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Using the Hourglass to Respond to Questions in a Crisis

Here at EPA, we were quite busy this spring providing information about radiation levels resulting from the earthquake and tsunami that damaged Japanese nuclear reactors. Check out the site!

Now we’re thinking about lessons learned, and one thing I came up with was a concept of a question/answer “hourglass,” where we take in questions from multiple channels and issue the same answers through multiple channels. While the input/output channels overlap a lot, they don’t totally coincide

I know this is hardly a new concept, and I’ve heard “no wrong door” before, but what was new, or at least, was new for us during a crisis, was the addition of directly responding via social media. Until now, we haven’t really responded to people much via Facebook, Twitter, etc. I wrote earlier about the special challenges of using social media to respond during a crisis. Now, with some time to think, I’m looking at how to best arrange things so we bake it in, rather than bolting it on.

So here’s my concept in visual form. Please forgive the formatting in the graphic below – my emphasis was on speed, not beauty.

In case you’re not familiar with Socrata (see the lower left corner), it’s a data provision/exploration site that we’ve used in both the BP spill and the Japanese radiation response to provide raw data. Socrata is also now operating data.gov.

Whatcha think?

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Profile Photo Chris Poirier

This is rather timely as I just wrote on the same topic from a slightly different angle. (Digital PIO and Process/Social Media).

I think you nailed the concept. As I mentioned in both of my writing the key is to focus on the process and refine process over the use of the tools. Social media and tools allow us to push content in more ways then we used to, but this shouldn’t change our approach to who needs the information and in what format. Just the delivery mechanic changes as the technology changes. So, the key remains that ever important validation, review, etc stage prior to pushing out information.

The next step in this process flow is to figure out and ensure that the “feedback loop” works and we really open up communications into a “two-way street” allowing for direct citizen engagement.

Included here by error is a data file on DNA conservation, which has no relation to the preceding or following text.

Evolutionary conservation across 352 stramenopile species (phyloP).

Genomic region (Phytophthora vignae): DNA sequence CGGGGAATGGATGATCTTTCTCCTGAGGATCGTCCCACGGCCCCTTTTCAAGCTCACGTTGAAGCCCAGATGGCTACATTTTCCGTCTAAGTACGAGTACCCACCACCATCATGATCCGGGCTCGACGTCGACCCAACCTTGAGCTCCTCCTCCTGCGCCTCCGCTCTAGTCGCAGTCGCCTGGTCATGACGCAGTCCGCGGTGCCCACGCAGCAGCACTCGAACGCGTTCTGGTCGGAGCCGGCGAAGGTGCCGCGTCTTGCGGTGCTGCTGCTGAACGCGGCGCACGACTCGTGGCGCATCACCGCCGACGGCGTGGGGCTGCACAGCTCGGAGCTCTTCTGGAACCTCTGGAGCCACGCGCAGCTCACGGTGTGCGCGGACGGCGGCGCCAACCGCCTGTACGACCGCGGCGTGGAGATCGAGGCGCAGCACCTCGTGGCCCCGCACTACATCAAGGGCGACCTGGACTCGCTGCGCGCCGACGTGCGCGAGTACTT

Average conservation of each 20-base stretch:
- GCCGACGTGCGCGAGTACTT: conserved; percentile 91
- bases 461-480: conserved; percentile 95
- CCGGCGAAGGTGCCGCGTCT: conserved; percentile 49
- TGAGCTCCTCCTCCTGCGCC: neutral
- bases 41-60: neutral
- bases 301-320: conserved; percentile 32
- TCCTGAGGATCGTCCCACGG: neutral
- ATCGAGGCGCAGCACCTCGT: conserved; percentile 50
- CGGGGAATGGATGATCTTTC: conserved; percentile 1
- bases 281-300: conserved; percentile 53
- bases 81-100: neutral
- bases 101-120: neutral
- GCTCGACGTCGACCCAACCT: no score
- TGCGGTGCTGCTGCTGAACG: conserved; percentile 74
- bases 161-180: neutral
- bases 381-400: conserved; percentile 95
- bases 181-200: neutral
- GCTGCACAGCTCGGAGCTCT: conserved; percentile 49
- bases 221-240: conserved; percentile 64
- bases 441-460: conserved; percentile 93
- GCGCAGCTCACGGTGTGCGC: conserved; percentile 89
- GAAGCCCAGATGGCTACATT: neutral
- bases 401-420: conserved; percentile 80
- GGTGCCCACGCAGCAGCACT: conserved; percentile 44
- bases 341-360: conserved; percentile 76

-CGP (http://christopherpoirier.com)

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Profile Photo Andrew Krzmarzick

Hey Jeffrey – As always, thanks for sharing back to the community, helping others to learn from your efforts. A couple questions to tease out more details:

1) Who is involved in the Categorize, Prioritize and Draft aspect?

2) Same for Review, Edit, Approve – who?

3) Can you share a bit more about how you’ve found ways to streamline those two processes? Especially in a crisis, but overall that’s where a lot of communications folks are getting tripped up – by legal or IT or another stakeholder that is well-intentioned but slows down response time.

Thanks.

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Profile Photo Chris Poirier

@Andrew I think a lot of your questions can be answered in many ways. For instance, in emergency management questions 1 and 2 both are handled by the EOC working with the PIO hand in hand. Things are typically filtered to a single place/team in the EOC to be racked and stacked for situation awareness and communications as appropriate. (For this task a lot of EOCs use incident management tools like ETeam and WebEOC or even custom SharePoint sites.) For question 3, in this model, the streamline comes from the nature of the EOC. Single points for in take and out put after the “machine” has crunched the data. As stated these are reenforced by existing tools.

Outside the emergency management world is where you would get into issues with IT, legal, etc as information will be handled like press releases in a normal day-to-day business cue. But like most things this is a process and knowledge management issue more so than a tool/social media problem. Having solid information intake, processing, and output processes in place will help stream line the capability. (ie, involving legal, IT, etc as required in the direct line process. DHS does this for a lot of their state and local reporting. )

Obviously, the larger issue in the room is available resources. Lacking the resources slows the entire process down as well, especially depending on the amount of intake that needs to be validated. As I mentioned in my “Digital PIO” piece a lot of places are turning to volunteers or “voluntolds” to help staff up these functions in emergencies. (providing training, etc.)

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